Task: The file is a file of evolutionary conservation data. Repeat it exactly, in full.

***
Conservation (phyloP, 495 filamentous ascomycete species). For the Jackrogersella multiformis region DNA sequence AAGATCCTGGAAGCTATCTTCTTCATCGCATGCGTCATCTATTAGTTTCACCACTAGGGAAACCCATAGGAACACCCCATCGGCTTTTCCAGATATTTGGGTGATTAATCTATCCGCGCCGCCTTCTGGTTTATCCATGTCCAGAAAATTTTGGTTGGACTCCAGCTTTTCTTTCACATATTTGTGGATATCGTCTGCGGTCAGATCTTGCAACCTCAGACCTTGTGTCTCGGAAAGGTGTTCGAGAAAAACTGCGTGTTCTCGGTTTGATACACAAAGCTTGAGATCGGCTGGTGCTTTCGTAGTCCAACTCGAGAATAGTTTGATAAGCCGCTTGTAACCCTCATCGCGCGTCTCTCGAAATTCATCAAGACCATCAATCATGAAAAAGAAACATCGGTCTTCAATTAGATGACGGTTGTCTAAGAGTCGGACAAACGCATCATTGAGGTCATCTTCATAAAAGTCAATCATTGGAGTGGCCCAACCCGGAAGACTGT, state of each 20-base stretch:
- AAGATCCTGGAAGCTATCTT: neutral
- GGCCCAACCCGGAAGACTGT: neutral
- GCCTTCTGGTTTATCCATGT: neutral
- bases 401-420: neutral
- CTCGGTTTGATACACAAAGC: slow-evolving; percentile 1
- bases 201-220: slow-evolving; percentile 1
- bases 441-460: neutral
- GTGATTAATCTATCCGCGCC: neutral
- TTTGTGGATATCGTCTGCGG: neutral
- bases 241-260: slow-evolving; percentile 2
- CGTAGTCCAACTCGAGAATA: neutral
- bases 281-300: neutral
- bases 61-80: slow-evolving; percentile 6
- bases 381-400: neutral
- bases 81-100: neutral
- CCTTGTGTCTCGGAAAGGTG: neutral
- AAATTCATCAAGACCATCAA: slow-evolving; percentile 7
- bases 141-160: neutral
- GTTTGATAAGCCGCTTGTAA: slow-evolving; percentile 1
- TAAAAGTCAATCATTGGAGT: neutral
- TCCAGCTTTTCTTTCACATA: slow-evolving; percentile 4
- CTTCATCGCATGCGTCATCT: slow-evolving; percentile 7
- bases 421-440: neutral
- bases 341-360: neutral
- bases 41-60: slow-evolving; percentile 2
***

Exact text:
Conservation (phyloP, 495 filamentous ascomycete species). For the Jackrogersella multiformis region DNA sequence AAGATCCTGGAAGCTATCTTCTTCATCGCATGCGTCATCTATTAGTTTCACCACTAGGGAAACCCATAGGAACACCCCATCGGCTTTTCCAGATATTTGGGTGATTAATCTATCCGCGCCGCCTTCTGGTTTATCCATGTCCAGAAAATTTTGGTTGGACTCCAGCTTTTCTTTCACATATTTGTGGATATCGTCTGCGGTCAGATCTTGCAACCTCAGACCTTGTGTCTCGGAAAGGTGTTCGAGAAAAACTGCGTGTTCTCGGTTTGATACACAAAGCTTGAGATCGGCTGGTGCTTTCGTAGTCCAACTCGAGAATAGTTTGATAAGCCGCTTGTAACCCTCATCGCGCGTCTCTCGAAATTCATCAAGACCATCAATCATGAAAAAGAAACATCGGTCTTCAATTAGATGACGGTTGTCTAAGAGTCGGACAAACGCATCATTGAGGTCATCTTCATAAAAGTCAATCATTGGAGTGGCCCAACCCGGAAGACTGT, state of each 20-base stretch:
- AAGATCCTGGAAGCTATCTT: neutral
- GGCCCAACCCGGAAGACTGT: neutral
- GCCTTCTGGTTTATCCATGT: neutral
- bases 401-420: neutral
- CTCGGTTTGATACACAAAGC: slow-evolving; percentile 1
- bases 201-220: slow-evolving; percentile 1
- bases 441-460: neutral
- GTGATTAATCTATCCGCGCC: neutral
- TTTGTGGATATCGTCTGCGG: neutral
- bases 241-260: slow-evolving; percentile 2
- CGTAGTCCAACTCGAGAATA: neutral
- bases 281-300: neutral
- bases 61-80: slow-evolving; percentile 6
- bases 381-400: neutral
- bases 81-100: neutral
- CCTTGTGTCTCGGAAAGGTG: neutral
- AAATTCATCAAGACCATCAA: slow-evolving; percentile 7
- bases 141-160: neutral
- GTTTGATAAGCCGCTTGTAA: slow-evolving; percentile 1
- TAAAAGTCAATCATTGGAGT: neutral
- TCCAGCTTTTCTTTCACATA: slow-evolving; percentile 4
- CTTCATCGCATGCGTCATCT: slow-evolving; percentile 7
- bases 421-440: neutral
- bases 341-360: neutral
- bases 41-60: slow-evolving; percentile 2